These are desperate times for Nintendo, and so the game-system juggernaut will take a couple of desperate measures to get its hardware into more hands.
The more surprising move is the announcement of a Nintendo 2DS. Priced at $130 and launching on October 12, the handheld system is $40 cheaper than the Nintendo 3DS, and it plays all the same games. But as the name implies, it doesn't have a 3D screen, nor does it have the clamshell design found on other DS handhelds.
The design of the 2DS is definitely weird--the tapering thickness almost gives it the appearance of a doorstop--but the lack of a hinge should keep kids from snapping the hardware in half, and the lower price makes it a more attractive buy for parents.
Nintendo's 3DS has fared better than the Wii U, but worldwide 3DS sales declined 25 percent year-over-year last quarter--not good for a system that's only a couple years old. Nintendo has felt the squeeze from phones and tablets, as more money is now being spent on iOS and Android games than on dedicated gaming handhelds.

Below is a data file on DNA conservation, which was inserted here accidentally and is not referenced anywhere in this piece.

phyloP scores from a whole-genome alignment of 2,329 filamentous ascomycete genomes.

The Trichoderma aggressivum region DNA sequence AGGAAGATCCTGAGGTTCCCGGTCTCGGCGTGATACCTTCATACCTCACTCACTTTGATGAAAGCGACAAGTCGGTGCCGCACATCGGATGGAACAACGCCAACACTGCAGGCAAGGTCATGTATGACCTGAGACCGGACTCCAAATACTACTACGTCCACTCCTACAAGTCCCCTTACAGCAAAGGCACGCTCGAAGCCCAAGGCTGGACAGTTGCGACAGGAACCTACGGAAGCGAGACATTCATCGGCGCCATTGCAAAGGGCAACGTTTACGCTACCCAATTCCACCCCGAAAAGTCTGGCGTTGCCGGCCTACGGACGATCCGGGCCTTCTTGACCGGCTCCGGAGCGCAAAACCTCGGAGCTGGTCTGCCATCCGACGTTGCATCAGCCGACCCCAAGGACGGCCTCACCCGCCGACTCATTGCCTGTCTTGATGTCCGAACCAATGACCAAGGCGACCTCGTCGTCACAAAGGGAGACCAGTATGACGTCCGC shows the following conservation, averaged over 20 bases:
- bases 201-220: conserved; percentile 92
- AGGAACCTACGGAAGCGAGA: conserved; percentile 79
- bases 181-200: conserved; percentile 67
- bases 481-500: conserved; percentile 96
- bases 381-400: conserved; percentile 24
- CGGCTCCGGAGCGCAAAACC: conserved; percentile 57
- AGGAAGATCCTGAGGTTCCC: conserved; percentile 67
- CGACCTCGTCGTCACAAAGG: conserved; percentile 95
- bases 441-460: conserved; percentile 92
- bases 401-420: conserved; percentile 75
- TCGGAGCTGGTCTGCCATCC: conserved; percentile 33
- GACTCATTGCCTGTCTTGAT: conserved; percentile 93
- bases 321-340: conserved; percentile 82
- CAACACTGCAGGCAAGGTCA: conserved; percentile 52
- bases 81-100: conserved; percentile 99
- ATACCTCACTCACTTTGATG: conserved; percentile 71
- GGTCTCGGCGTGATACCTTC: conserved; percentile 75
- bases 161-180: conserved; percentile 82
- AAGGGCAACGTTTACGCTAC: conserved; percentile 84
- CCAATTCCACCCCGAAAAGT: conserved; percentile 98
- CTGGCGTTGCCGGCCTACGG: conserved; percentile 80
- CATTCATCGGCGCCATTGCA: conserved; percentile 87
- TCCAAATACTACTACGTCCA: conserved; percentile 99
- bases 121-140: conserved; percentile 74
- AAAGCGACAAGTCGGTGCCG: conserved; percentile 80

In a somewhat predictable move, Nintendo will drop the price of its "Deluxe" Wii U console from $350 to $300, effective September 20. The Deluxe package includes 32GB of storage, a copy of Nintendo Land, a console stand, a GamePad stand and a GamePad charging cradle.
It's unclear what will become of the $300 "Basic" Wii U model, which only included 8GB of storage and none of the extras listed above. Nintendo may silently kill off this model, given that most retailers stopped selling it months ago. (Nintendo had previously insisted that the Basic model hadn't been discontinued.)
The Wii U price cut certainly looks like a response to upcoming consoles from Sony and Microsoft. Sony's PlayStation 4will cost $400 when it arrives on November 15, and Microsoft's Xbox One will cost $500 when it launches in November.
Although exact pre-order numbers aren't known, Sony says that more than 1 million people havepre-ordered the PS4, and GameStop says pre-orders of both consoles have been "much stronger" than the previous generation. Nintendo, meanwhile, has sold 3.61 million Wii U systems worldwide since its November launch.
While Nintendo has long argued that its own software and hit franchises will help sell the hardware, it never hurts to have lower prices along with it. A cheaper Wii U and DS handheld could help give Nintendo a boost as it heads into a fiercely competitive holiday season.